I used to love Zinfandel. While its progenitors go back to Europe, it has morphed into a uniquely American variety. At its best, it is a robust, brambleberry-flavored wine that's just the thing for backyard barbecues. At its worst, it is an over-the-top, high-alcohol monster with flavors of raisins and baked jam. The problem is you never know what you are going to get. Zin went through a high-alcohol, liquid Smucker's phase in the '70s. It almost spelled the death knell for the variety—consumers stayed away in droves. Sadly, the recent trend among wineries is for that previously doomed style, but this time around, we have the Wine Spectators and the Bobby Parkers of the world to tell us how good it is. Fortunately, if you look hard enough you can still find Zins that show some restraint. That's what our panel did locking on these three favorites:
2005 Howling Wolf Old Vine Zinfandel, $10.99
A winery that has been around for just a few years and bottles only Pinot Noir, Pinot Grigio and Zinfandel. If their other wines are as good as this one, it's cause for celebration. The Howling Wolf has it all, starting with beautiful berry aromas with an intriguing meaty quality. Well-structured with impeccable balance on the palate, it offers fresh berry and creamy mocha flavors with hints of anise and spice. It finishes with silky soft tannins and crisp acidity that begs for food, and all at a bargain price.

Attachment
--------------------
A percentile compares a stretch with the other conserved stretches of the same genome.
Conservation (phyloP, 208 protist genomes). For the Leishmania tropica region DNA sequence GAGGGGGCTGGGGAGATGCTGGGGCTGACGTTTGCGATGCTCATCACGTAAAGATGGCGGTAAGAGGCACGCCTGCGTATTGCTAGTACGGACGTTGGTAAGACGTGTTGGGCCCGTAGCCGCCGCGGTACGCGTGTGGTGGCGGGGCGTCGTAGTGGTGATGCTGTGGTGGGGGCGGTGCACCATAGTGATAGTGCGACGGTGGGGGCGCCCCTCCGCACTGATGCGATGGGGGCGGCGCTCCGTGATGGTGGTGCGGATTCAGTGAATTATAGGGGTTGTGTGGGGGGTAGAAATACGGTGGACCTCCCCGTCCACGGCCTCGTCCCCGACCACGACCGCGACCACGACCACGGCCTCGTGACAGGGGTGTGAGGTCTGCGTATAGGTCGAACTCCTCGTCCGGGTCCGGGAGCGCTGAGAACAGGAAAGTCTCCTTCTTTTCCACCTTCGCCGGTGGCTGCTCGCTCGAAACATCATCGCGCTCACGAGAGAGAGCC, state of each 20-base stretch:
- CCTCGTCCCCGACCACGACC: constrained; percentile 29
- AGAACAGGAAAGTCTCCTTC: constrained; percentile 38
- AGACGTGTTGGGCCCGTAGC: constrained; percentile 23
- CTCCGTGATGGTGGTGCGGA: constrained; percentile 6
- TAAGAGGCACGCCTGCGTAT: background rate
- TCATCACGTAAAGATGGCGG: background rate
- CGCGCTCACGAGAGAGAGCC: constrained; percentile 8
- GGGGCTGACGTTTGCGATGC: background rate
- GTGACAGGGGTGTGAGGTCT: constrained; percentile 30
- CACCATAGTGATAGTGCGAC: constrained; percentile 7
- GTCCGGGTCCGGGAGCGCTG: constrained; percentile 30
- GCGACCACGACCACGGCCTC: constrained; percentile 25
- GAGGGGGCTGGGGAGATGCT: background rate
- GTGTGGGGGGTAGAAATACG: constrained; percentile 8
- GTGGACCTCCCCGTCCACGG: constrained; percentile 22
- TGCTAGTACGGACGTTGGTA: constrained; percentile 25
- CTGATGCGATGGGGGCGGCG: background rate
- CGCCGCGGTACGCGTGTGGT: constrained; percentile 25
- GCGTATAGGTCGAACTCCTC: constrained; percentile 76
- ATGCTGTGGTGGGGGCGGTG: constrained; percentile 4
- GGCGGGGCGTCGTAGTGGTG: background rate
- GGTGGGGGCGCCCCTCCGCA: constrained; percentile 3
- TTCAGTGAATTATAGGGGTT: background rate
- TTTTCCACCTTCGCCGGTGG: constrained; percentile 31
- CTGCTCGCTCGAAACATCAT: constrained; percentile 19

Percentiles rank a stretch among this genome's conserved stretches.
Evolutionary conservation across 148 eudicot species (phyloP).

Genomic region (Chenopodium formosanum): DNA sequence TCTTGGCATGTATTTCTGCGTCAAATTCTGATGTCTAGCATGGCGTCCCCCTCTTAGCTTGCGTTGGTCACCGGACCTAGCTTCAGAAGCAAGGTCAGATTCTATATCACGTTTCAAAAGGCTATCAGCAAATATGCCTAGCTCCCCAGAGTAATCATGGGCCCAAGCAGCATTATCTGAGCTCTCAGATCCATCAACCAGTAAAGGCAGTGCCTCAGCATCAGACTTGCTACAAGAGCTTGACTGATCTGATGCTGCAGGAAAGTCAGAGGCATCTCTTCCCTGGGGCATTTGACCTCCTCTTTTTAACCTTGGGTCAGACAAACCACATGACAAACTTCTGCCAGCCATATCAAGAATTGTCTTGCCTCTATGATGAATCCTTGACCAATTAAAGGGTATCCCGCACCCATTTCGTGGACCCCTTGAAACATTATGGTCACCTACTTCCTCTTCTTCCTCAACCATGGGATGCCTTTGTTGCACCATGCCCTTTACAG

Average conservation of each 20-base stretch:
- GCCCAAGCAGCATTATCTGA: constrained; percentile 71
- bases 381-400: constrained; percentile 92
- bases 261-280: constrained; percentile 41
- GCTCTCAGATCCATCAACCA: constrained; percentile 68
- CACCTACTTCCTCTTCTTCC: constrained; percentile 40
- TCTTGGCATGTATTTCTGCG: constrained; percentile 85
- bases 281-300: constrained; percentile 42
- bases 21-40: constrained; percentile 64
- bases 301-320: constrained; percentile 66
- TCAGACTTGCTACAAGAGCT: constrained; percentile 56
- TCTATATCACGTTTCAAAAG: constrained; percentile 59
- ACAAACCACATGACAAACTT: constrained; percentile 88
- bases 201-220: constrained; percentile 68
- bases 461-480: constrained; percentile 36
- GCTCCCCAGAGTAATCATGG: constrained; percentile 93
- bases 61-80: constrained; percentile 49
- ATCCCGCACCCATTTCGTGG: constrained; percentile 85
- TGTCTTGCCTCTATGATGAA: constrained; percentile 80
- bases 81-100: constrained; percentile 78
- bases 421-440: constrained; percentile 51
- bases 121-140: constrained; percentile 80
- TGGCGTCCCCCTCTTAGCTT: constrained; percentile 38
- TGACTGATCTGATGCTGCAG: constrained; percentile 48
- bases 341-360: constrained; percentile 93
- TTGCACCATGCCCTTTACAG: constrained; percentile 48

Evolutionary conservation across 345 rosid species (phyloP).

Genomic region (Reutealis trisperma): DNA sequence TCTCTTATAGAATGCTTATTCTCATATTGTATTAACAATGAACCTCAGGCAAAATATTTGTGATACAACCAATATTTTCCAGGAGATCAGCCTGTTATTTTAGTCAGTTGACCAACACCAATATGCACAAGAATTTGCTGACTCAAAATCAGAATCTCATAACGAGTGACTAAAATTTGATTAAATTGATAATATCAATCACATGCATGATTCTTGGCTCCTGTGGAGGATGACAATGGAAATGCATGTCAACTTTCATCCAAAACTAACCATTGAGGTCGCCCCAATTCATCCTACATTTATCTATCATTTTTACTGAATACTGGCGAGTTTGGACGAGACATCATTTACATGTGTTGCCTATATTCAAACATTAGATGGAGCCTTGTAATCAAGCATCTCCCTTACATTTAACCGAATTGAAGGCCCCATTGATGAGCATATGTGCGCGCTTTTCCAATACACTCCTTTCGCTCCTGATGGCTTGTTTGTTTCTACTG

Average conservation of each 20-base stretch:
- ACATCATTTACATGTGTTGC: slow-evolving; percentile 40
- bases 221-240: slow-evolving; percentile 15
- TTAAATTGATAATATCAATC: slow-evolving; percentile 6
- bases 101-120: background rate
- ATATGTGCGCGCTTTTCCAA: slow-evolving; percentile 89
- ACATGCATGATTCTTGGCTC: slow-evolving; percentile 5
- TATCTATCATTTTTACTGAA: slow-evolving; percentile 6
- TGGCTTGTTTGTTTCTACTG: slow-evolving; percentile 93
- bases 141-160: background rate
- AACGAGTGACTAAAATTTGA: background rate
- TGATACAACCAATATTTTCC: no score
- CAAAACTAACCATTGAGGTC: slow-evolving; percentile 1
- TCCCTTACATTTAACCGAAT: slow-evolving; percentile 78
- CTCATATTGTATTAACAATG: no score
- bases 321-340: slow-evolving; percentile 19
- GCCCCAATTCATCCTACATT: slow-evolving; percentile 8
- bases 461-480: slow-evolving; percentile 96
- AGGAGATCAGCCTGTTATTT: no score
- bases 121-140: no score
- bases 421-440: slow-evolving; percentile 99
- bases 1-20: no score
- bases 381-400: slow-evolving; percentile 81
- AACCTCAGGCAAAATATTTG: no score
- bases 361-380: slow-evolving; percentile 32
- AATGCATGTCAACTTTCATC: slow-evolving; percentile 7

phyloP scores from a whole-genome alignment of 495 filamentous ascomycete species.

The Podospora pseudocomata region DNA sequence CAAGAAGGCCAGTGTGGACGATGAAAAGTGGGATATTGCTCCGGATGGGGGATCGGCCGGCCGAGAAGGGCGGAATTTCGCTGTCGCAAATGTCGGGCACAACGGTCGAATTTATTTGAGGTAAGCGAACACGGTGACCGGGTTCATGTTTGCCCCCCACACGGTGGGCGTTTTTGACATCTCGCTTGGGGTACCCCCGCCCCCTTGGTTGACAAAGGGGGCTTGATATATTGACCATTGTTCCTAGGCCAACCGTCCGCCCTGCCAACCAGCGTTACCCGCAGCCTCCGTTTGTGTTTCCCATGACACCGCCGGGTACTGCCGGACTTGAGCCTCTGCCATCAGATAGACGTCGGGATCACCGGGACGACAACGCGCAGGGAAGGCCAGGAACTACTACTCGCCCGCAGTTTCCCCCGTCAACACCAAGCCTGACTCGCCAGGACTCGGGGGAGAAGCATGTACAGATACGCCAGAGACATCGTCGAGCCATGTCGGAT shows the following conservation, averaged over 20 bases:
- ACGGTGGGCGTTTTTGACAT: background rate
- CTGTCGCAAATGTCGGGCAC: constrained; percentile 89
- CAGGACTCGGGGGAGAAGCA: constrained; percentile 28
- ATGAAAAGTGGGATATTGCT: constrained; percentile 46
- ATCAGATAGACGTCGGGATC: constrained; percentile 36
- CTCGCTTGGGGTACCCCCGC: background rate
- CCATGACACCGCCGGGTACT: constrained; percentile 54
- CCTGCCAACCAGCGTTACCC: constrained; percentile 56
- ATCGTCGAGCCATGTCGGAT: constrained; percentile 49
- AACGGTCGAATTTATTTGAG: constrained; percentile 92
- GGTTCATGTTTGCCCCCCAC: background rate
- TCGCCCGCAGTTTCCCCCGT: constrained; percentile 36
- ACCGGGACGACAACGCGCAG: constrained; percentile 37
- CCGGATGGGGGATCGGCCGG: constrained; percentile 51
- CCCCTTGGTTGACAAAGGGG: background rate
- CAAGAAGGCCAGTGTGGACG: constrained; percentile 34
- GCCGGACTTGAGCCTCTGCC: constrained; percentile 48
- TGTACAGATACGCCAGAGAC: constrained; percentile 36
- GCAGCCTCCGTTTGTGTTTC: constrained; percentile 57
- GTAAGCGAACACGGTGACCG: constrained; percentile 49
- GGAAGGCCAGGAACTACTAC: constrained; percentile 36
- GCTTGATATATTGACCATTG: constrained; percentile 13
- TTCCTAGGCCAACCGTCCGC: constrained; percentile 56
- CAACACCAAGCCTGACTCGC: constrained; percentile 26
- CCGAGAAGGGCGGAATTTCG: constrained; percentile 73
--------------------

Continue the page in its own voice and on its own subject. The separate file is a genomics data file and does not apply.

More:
2005 Peachy Canyon Westside Zinfandel, $17.99
Opens with intense plum and dark berry fruit aromas, rich and ripe enough to make you worry that this going to be one of those over-the-top Zins. But while the flavors are undeniably big, they are exceptionally well-balanced with a backbone of fine tannins and sharp acidity to keep things in line. It's all bright raspberry and cherry fruit in the mouth with supple spice, coffee and white pepper in the background. The finish is long and smooth and pushes the envelope but not too far.
2004 Starry Nights Old Vine Zinfandel, Tom Feeney Ranch, $23
A blend of grapes from three dry-farmed vineyards with plantings dating back to the '20s, '30s, and '40s. The result is a wine surprisingly refined on the nose with notes of blueberry, raspberry and herb. Deep dark flavors explode on the palate—rich red berry, cherry and creamy cassis. Very soft tannins and smooth oak come through on the finish, along with light touches of licorice and spice. Bring on the barbecued ribs.
This week's panel: David Kirkpatrick; Karen McMillin, Young's Market; Michael Molinengo, Idaho Wine Merchant; Dave Faulk, Porterhouse Meats; Kevin Settles, Bardenay.